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Tooth Pari review: Shantanu Maheshwari and Tanya Maniktala's 'impossible' love story loses its fang in execution and kills the genre

Tooth Pari: When Love Bites has a very interesting premise. But that's about it!

Tooth Pari review: Shantanu Maheshwari and Tanya Maniktala's 'impossible' love story loses its fang in execution and kills the genre
Shantanu Maheshwari and Tanya Maniktala in Tooth Pari: When Love Bites

Last Updated: 01.55 PM, Apr 20, 2023


A young female vampire named Rumi (Tanya Maniktala) breaks her tooth while on a hunt and afterwards develops feelings for a human doctor named Roy (Shantanu Maheshwari). This leads to a violent, gory, and delirious collision of worlds in Tooth Pari: When Love Bites.


The early 2000s were the time when vampires ruled the screen. With The Twilight Saga and its parody, Vampires Suck, and also the Hindi version, Pyaar Kii Ye Ek Kahaani, we were dumped with content about the blood-sucking creatures. Although they were panned, they became a part of our childhood and also a guilty pleasure, so to speak. Now in 2023, Netflix has a Hindi series, Tooth Pari: When Love Bites, with a very interesting premise. But that's about it!


A naive dentist who aspires to be a chef gets a visitor from "Neeche," a vampire who loses her canine tooth after biting a prosthetic neck. This is the beginning of a love story that is impossible, but we have seen it happen before. Tanya Maniktala is a vampire named Rumi, who is a rebel travelling as "Upar" to hunt for blood. She searches for predators who are abusive and look down upon women as their prey. Her fate changes when she meets Dr. Bikram Roy, the dentist. Thus begins the relationship between "upar" and "neeche" when all hell breaks loose.

Pratim D. Gupta, who is the creator of the show, brings a fresh and quirky element, which is exciting enough. However, it's the execution that plays the foul despite having a meaty cast. First things first, the bizarre world becomes quite hotch-potch given that there's a story to be taken forward. This reminded me of Ek Thi Daayan, which had a super-impressive first half, setting the base for an amazing second half but went downhill after the intermission.

The predictability with which the characters are introduced even kills the suspense built at the beginning. Every character has a back story, but it feels like they are unable to express it. Among the lot, the weakest turned out to be the lead, Tanya Maniktala; she creates a lack of impression from the first go, and it seems like even she is taking time to get into the groove of a vampire. Even in serious situations, there are laughable instances, irrespective of the fact that it's a make-believe world. Her mentioning "Kabir Durrani" in A Suitable Boy made it more palpable than her constant "Doc Roy."

Talking about the talented bunch of actors, all of them fail to save this series from going "neeche." Individually, despite trying their level best to keep the momentum, we are lost, just like the plot.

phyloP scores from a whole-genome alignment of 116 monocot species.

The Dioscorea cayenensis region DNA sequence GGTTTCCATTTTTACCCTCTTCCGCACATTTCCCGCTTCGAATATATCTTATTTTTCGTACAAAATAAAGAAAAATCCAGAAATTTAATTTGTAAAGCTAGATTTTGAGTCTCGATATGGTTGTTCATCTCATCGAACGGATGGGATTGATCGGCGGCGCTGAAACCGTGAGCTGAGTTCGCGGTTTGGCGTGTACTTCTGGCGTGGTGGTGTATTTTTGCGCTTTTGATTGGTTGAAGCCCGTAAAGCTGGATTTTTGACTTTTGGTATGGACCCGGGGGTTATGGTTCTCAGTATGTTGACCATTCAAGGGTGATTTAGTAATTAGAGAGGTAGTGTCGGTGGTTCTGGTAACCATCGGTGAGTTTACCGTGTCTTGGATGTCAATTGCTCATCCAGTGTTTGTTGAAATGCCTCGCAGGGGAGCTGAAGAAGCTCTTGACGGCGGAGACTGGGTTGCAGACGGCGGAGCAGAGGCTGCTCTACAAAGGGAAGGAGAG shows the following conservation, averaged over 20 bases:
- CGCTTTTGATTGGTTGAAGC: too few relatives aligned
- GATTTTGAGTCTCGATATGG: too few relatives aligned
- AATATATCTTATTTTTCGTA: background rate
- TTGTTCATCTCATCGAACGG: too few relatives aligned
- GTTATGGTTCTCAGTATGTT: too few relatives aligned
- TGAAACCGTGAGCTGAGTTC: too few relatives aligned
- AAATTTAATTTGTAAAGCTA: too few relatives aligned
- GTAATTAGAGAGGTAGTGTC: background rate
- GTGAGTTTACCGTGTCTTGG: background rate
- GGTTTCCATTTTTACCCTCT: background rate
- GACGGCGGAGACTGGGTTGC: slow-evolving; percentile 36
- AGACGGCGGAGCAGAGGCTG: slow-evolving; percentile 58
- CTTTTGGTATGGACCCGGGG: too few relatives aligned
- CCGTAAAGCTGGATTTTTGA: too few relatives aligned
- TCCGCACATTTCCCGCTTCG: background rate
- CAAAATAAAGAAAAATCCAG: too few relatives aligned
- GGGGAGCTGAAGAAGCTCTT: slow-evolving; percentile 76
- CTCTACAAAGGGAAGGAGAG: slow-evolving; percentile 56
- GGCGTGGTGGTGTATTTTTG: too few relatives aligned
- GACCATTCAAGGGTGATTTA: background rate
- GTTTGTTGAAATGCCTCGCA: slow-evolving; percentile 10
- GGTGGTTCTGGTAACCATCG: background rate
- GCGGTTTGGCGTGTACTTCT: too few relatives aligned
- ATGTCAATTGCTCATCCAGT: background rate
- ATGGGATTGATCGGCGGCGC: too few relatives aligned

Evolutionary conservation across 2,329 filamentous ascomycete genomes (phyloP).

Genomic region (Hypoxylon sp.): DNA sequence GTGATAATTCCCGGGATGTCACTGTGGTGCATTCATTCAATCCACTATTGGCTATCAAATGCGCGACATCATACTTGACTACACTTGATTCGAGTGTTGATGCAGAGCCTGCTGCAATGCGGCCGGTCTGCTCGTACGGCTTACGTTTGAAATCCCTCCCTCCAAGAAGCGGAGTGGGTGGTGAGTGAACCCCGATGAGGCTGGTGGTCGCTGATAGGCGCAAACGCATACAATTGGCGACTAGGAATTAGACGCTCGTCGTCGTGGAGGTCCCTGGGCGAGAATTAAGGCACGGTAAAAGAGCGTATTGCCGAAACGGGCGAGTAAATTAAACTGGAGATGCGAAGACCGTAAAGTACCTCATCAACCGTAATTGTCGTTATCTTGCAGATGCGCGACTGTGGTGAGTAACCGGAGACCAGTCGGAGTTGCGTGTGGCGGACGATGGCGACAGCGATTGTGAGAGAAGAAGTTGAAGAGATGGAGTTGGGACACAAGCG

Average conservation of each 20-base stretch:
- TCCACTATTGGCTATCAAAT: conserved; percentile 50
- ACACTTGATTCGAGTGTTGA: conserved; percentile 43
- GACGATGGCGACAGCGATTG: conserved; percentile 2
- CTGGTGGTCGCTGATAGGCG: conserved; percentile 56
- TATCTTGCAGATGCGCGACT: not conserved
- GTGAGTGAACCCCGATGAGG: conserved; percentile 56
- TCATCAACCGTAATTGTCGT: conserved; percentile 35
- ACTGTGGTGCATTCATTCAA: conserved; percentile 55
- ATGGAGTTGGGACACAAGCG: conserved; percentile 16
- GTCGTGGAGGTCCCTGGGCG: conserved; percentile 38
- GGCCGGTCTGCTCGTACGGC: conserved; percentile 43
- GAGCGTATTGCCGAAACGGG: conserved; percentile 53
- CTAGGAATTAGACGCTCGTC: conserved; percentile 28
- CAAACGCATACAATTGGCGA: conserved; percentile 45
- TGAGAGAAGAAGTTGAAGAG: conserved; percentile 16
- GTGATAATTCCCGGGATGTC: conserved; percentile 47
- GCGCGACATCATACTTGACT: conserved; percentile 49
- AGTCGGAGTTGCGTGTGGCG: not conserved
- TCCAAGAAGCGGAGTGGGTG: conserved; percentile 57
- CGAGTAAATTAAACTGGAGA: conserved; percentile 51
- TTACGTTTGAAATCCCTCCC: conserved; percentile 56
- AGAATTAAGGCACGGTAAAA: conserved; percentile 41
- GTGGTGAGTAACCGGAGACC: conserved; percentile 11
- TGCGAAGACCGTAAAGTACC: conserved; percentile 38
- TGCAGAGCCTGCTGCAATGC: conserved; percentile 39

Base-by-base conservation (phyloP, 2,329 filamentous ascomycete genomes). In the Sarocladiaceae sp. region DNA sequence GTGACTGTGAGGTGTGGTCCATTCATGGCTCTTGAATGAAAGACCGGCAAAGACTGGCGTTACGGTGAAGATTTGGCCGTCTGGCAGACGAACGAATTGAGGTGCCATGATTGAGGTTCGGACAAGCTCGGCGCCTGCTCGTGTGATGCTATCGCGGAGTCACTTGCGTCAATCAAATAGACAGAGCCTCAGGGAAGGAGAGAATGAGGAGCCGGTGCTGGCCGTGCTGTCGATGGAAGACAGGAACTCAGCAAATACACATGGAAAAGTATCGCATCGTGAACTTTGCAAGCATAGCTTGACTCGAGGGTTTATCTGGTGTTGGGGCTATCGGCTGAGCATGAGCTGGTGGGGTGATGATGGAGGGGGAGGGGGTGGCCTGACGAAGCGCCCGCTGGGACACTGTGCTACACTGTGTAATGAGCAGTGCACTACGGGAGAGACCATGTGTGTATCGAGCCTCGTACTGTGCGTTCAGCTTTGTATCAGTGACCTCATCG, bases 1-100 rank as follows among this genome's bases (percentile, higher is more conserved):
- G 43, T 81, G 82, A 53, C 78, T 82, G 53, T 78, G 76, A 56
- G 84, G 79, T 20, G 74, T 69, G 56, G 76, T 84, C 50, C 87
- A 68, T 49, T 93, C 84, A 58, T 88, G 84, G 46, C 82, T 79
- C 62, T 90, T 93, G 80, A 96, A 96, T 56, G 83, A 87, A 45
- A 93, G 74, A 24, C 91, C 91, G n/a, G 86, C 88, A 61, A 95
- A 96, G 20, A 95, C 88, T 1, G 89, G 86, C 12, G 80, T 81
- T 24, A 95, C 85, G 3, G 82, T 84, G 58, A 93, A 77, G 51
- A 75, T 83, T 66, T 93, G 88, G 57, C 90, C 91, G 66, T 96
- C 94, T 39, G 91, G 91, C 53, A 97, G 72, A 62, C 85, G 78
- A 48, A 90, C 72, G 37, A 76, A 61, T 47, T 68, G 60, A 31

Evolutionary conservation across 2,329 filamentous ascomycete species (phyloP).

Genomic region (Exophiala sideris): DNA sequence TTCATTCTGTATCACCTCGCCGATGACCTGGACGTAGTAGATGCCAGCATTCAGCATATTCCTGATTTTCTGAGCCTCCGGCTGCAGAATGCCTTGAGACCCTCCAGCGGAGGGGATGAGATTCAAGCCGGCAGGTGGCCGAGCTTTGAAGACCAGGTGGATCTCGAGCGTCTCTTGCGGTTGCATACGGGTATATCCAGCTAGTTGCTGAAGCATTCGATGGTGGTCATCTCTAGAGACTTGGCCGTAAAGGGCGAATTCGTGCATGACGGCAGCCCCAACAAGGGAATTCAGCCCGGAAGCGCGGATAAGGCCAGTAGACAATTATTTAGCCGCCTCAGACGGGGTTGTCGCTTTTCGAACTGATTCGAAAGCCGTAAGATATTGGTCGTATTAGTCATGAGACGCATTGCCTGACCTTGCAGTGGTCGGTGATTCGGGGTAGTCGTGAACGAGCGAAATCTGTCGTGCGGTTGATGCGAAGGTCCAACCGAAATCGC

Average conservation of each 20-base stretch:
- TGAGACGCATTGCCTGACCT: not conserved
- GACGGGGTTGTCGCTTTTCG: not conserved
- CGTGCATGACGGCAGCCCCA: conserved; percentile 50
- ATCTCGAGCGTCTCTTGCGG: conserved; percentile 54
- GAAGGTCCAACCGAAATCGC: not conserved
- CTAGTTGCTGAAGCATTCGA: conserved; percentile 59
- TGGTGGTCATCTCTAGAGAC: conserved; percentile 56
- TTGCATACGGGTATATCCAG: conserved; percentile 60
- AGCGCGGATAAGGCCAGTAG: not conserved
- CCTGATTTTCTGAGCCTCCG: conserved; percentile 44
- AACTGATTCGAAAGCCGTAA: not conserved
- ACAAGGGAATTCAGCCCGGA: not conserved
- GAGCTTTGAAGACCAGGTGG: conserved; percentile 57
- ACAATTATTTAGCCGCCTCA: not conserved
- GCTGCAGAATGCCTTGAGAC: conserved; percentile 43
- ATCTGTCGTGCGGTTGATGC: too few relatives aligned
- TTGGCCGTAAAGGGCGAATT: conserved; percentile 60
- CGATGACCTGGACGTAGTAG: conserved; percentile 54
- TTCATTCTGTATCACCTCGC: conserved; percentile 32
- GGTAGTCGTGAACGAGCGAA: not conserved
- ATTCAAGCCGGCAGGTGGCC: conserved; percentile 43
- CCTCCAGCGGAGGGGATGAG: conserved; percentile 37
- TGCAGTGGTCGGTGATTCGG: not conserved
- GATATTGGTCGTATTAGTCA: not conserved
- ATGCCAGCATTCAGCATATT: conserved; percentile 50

Shantanu, as the leading geeky dentist, could have offered much more than just frowning eyebrows and looking puzzled at every situation that arises. He feels perplexed even in the face of his parents' questions and taunts, just like when vampires are all around him. The actor made a terrific Bollywood debut with Gangubai Kathiawadi; however, if that was two steps ahead, Tooth Pari took him one step back.

Revathy plays Luna Lukka, a witch who is hunting vampires and slaying them with her sharp knife at first sight. Her first slay with a dance makes you look forward to more of her doing it throughout the series. But the first impression was a lasting one, and we couldn't get more of it despite her calibre as an artist. The actor has grey shades with a salt-and-pepper look, making her appearance beautiful. We deserve more of her as an actor, and the Hindi film industry should know it.

Sikandar Kher, who plays an alcoholic cop, juggles between both worlds, and then what? The actor has nothing new to offer, and it's time we wait for Aarya Season 3 to come soon. Saswata Chatterjee, as David, the vampire, does take charge in a few of the sequences, especially in the Meet the Parents episode, but we know even he deserves better.

Among the most impressive ones in the talented lot is Tillotama Shome, who is a courtesan turned vampire. She doesn't bring out her fangs, but her dialogue delivery is mesmerising. The straight-faced performance, especially in the penultimate episode, steals the show entirely, and that's the boldness we expected more from her in the entire series. But yes, she was better than the rest!

Another one to watch out for is Adil Hussain as AD, the gatekeeper of "neeche," a human who has control over the vampires. He is witty, monstrous, and incredible, with an unrecognised get-up. With a few Hindi words and more Bengali, Hussain takes ownership of how to make one love to hate a character.

However, credit where credit's due, Pratim brings in Communism and Naxalism, which were all the rage in the 1970s, to set up a political climate as well as human behaviour. The metaphorical approach of bringing vampires into the picture works to a good extent and might be a discovery for people who are unaware of it.

The dingy setup of "Neeche" is uncomfortable, and that makes it quite an interesting environment. It breaks the monotony of vampires, which we have seen before, be it having a palatial house in The Twilight Saga or getting through a lift in Ek Thi Daayan.

There are moments that are not for the faint-hearted or for people who lose their sh*t at the sight of blood, just like Doc Roy does. It might cause some discomfort, but we have seen the worst on OTT, right?


"Vampires Suck!" This might have multiple meanings to it, and guess what fits Tooth Pari: When Love Bites?


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